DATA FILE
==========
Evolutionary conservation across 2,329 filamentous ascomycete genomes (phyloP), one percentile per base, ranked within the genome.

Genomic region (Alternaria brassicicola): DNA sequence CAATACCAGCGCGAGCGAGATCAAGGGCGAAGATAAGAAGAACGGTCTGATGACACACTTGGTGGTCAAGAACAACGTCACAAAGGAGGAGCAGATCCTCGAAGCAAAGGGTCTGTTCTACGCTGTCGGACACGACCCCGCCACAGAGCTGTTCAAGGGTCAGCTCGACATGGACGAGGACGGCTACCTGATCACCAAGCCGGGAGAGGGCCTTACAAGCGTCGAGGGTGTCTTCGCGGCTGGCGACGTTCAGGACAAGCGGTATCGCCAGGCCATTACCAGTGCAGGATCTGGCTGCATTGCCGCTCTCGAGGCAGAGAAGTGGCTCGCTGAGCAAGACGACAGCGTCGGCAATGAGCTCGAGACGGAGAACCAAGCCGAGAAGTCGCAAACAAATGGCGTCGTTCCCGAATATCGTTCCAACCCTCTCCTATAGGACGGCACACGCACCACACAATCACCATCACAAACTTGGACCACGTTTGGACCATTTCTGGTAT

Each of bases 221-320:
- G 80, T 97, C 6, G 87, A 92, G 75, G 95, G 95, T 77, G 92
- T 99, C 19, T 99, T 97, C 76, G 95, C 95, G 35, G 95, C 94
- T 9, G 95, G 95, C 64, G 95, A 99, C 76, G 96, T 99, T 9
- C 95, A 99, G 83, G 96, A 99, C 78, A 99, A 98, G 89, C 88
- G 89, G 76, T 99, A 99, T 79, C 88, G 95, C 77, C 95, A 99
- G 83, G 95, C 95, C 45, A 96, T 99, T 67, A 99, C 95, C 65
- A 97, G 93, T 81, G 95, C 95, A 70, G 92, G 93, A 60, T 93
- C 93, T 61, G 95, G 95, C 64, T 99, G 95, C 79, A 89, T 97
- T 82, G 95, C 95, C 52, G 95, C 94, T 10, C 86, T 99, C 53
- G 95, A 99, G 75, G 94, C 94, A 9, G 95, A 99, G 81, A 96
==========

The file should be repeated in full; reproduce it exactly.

Evolutionary conservation across 2,329 filamentous ascomycete genomes (phyloP), one percentile per base, ranked within the genome.

Genomic region (Alternaria brassicicola): DNA sequence CAATACCAGCGCGAGCGAGATCAAGGGCGAAGATAAGAAGAACGGTCTGATGACACACTTGGTGGTCAAGAACAACGTCACAAAGGAGGAGCAGATCCTCGAAGCAAAGGGTCTGTTCTACGCTGTCGGACACGACCCCGCCACAGAGCTGTTCAAGGGTCAGCTCGACATGGACGAGGACGGCTACCTGATCACCAAGCCGGGAGAGGGCCTTACAAGCGTCGAGGGTGTCTTCGCGGCTGGCGACGTTCAGGACAAGCGGTATCGCCAGGCCATTACCAGTGCAGGATCTGGCTGCATTGCCGCTCTCGAGGCAGAGAAGTGGCTCGCTGAGCAAGACGACAGCGTCGGCAATGAGCTCGAGACGGAGAACCAAGCCGAGAAGTCGCAAACAAATGGCGTCGTTCCCGAATATCGTTCCAACCCTCTCCTATAGGACGGCACACGCACCACACAATCACCATCACAAACTTGGACCACGTTTGGACCATTTCTGGTAT

Each of bases 221-320:
- G 80, T 97, C 6, G 87, A 92, G 75, G 95, G 95, T 77, G 92
- T 99, C 19, T 99, T 97, C 76, G 95, C 95, G 35, G 95, C 94
- T 9, G 95, G 95, C 64, G 95, A 99, C 76, G 96, T 99, T 9
- C 95, A 99, G 83, G 96, A 99, C 78, A 99, A 98, G 89, C 88
- G 89, G 76, T 99, A 99, T 79, C 88, G 95, C 77, C 95, A 99
- G 83, G 95, C 95, C 45, A 96, T 99, T 67, A 99, C 95, C 65
- A 97, G 93, T 81, G 95, C 95, A 70, G 92, G 93, A 60, T 93
- C 93, T 61, G 95, G 95, C 64, T 99, G 95, C 79, A 89, T 97
- T 82, G 95, C 95, C 52, G 95, C 94, T 10, C 86, T 99, C 53
- G 95, A 99, G 75, G 94, C 94, A 9, G 95, A 99, G 81, A 96